Various Irish gamers have developed a taste for e-scooters around Auckland’s CBD, a mode of transport they can feel is better than walking the hills to and from the gym – two wheels are better than two legs, and all that.
So perhaps it’s fitting that this Saturday under the roof of Dunedin, the All Blacks are aiming to put the Irish on the skids as they seek the high pace in perfect conditions they have achieved occasionally in the demolition of Eden Park on Saturday, but not enough for their taste. .
As No. 10 Beauden Barrett said in the Deep South two days after the 42-19 victory: “We want to take our game to another level.”
After claiming a one zero lead in the series, captain Sam Cane hinted at his side’s taste for a fast game that allows the All Blacks’ natural advantages of speed of thought and feet as well as level of high skill to take full effect.
“The boys were breathing quite hard at the end of the second half.
“These are the areas and the times in the games where we really support each other to work hard and make the most of every opportunity we can.”
Virtually every game in Dunedin’s indoor stadium is played at a high pace, and the All Blacks couldn’t ask for a better venue to look to wrap up the series against an Irish side who may be without captain and pivot Jonny Sexton.
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A decade ago, in Beauden Barrett’s first year with the All Blacks, the Irish played the second Test of the three-Test series in Christchurch after losing the first aggregate in Auckland.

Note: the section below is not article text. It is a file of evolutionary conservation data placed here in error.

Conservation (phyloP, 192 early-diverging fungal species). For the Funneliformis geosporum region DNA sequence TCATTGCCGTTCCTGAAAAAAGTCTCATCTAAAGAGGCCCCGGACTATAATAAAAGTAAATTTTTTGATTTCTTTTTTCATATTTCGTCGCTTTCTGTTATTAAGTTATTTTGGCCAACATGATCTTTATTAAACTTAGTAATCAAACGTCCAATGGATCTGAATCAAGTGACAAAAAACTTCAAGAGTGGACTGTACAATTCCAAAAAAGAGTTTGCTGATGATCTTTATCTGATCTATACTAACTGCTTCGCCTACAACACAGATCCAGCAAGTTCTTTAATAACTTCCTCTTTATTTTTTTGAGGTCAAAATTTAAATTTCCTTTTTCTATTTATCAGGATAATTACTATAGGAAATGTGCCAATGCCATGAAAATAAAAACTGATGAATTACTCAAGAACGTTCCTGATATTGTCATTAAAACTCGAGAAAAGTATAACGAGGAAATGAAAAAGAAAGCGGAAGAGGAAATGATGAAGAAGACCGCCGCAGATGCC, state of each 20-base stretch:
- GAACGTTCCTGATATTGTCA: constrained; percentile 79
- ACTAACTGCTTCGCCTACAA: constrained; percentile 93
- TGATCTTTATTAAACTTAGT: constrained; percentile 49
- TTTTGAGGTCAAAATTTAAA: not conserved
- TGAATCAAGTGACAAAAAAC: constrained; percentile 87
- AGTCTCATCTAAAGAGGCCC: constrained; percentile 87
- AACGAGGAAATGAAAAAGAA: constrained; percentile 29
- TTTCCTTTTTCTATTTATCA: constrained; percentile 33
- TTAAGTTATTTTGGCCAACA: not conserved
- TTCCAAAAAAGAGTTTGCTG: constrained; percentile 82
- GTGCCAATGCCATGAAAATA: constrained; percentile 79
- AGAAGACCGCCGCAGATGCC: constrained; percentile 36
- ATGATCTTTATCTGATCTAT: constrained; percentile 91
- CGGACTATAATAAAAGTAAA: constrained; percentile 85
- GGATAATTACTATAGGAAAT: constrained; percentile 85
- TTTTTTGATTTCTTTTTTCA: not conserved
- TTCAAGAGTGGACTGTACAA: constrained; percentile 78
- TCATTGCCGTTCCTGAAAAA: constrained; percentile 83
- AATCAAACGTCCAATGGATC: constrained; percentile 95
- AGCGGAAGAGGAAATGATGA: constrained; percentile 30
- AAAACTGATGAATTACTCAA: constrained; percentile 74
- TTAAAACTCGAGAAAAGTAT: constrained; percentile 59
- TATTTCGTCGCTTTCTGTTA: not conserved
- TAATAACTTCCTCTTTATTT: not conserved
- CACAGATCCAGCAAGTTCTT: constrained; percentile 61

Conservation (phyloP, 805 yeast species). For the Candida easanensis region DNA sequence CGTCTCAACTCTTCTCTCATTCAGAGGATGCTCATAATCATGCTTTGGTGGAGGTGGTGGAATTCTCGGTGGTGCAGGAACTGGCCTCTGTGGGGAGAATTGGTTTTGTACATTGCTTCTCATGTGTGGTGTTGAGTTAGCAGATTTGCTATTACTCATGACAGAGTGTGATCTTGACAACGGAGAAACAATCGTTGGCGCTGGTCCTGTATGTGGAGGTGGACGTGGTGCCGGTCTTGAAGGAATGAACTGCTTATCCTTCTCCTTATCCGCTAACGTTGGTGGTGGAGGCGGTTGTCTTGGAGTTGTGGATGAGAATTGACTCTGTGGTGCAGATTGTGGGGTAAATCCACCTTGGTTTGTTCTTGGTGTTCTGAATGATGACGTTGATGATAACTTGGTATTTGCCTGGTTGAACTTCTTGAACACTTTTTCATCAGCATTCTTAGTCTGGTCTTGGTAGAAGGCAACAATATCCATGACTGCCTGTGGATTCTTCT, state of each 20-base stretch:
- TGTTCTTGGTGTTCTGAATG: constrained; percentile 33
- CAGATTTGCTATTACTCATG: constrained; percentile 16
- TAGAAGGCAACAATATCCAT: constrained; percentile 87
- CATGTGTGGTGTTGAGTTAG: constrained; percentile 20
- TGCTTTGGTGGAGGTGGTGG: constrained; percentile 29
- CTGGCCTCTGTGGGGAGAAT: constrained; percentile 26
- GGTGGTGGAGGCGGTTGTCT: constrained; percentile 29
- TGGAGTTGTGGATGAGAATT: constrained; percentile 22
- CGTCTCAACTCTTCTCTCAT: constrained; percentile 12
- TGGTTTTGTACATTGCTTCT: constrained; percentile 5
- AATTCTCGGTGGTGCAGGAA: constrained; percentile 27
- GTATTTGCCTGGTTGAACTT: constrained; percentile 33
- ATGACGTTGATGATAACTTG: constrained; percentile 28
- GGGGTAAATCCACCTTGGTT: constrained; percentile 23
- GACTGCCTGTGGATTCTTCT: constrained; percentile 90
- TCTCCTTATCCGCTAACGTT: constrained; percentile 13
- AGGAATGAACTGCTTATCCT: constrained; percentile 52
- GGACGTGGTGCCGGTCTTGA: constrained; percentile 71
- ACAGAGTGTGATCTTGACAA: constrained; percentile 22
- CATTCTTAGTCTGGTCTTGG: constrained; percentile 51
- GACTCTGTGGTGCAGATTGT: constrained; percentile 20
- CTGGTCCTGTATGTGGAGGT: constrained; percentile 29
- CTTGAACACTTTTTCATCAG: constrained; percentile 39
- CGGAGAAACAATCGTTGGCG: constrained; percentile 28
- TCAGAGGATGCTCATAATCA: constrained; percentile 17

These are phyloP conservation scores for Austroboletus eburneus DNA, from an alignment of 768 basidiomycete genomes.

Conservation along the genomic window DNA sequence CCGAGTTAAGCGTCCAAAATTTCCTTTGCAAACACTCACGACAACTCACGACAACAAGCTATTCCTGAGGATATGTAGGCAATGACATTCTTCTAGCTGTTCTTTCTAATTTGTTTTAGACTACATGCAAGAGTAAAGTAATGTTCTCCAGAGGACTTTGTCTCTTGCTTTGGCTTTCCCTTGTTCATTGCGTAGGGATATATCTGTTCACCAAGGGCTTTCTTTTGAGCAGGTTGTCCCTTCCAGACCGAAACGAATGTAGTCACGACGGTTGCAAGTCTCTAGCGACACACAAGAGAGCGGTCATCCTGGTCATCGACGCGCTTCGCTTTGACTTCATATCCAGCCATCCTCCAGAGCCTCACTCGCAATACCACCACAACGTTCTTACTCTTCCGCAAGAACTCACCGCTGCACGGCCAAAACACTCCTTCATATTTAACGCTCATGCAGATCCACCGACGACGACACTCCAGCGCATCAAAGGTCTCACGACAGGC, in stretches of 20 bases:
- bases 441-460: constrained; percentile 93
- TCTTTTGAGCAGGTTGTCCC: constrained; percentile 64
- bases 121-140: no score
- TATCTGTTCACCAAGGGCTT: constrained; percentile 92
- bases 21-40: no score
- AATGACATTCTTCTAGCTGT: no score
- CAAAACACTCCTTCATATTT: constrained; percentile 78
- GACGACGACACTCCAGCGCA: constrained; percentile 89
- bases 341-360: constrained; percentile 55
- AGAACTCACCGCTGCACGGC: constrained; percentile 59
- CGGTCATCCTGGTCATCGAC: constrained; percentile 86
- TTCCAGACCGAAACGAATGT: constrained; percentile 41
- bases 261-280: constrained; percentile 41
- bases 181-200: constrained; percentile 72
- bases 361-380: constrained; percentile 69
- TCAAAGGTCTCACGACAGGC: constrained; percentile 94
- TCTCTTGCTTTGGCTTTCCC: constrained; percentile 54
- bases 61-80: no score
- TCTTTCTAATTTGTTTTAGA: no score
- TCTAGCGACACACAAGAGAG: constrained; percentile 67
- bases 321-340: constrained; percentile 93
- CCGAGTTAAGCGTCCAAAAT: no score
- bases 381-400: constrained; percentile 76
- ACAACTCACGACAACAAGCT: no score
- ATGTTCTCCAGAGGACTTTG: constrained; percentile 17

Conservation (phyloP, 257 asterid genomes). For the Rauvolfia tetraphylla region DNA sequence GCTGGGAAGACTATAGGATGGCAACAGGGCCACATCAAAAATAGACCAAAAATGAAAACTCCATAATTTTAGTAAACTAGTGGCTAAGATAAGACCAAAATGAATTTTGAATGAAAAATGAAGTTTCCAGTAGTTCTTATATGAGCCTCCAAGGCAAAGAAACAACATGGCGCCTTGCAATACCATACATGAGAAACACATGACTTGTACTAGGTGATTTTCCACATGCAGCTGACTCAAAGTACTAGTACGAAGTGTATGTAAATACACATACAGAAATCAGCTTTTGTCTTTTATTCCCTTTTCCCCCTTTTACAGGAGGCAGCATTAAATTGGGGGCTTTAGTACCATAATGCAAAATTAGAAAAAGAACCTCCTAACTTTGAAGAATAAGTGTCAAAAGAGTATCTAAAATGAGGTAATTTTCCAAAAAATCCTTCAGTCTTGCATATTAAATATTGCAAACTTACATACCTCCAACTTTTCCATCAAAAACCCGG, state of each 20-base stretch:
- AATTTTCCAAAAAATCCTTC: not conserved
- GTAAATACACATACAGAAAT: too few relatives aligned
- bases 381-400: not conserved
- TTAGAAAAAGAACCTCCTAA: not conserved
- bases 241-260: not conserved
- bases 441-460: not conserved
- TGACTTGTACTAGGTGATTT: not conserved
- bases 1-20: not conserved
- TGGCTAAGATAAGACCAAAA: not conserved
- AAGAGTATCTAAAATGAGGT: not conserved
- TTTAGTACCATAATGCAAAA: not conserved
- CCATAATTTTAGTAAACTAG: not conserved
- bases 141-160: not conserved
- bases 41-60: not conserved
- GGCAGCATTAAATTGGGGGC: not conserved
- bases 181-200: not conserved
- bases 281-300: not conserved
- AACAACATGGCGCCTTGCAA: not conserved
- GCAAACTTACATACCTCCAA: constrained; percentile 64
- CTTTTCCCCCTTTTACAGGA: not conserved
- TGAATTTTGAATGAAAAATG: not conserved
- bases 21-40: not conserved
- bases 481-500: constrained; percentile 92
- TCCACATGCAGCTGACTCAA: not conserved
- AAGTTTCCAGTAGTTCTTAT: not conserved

The Garden City presented very different conditions to those the All Blacks experienced at the Garden of Eden – most of those present will never forget how cold it was or how freezing temperatures froze the parks. -breaking cars.
Dan Carter was one of the All Blacks’ heroes that night, his late losing goal helping his side to a 22-19 victory, before the All Blacks crushed the Irish 60-0 at Hamilton at the weekend next.
Ian Foster’s men, who welcomed Covid cases David Havili, Jack Goodhue and Will Jordan to the squad after their period of isolation ruled them out of the first test, are hoping to circumvent the Christchurch experience ago 10 years and go straight to the Hamilton one.
“We have already identified many areas where we can improve,” Barrett said. “I think it’s encouraging knowing that we are playing here. Obviously there have been some missed chances this weekend.
“They [Ireland] will increase their intent again this week because I guess it’s do or die – the series is in play this weekend.”
Foster and his fellow managers are unlikely to want to change too much this week in terms of personnel.
Cane said last week after Jordan’s Covid diagnosis he would likely be available for the third Test in Wellington, and with Quinn Tupaea midfielder and Rieko Ioane performing at Eden Park and Sevu Reece in excellent form, Foster can go with the status quo.
“They’re back and it’s great to see them back,” Barrett said of the returning trio. “It’s been a tough week for these people.
“That means we can have a really good training week – that’s guaranteed. Last week we were a bit behind on the amount of training and we had to bring people in, and obviously that brings more experience of having Jack, Dave and Will back on the team.
“It’s competitive – who knows when it comes to selecting who will be there, but I know everyone is eager for their chance.”
Barrett, in supreme Super Rugby form this season until the Blues came up against the Crusaders juggernaut, said he was reasonably happy with his form on his return to the black shirt.
His kick for the Tupaea try was a triumph in terms of execution and comprehension with his No.12 – but he is invariably his own harshest critic.
“I’ve missed a few chances in our playing phase – it has a lot to do with our relationships and seeing the same pictures and getting that line-up, so hopefully if I get the chance on Saturday I’ll take it and I won’t sit here on a Monday kicking myself after looking at it,” he said.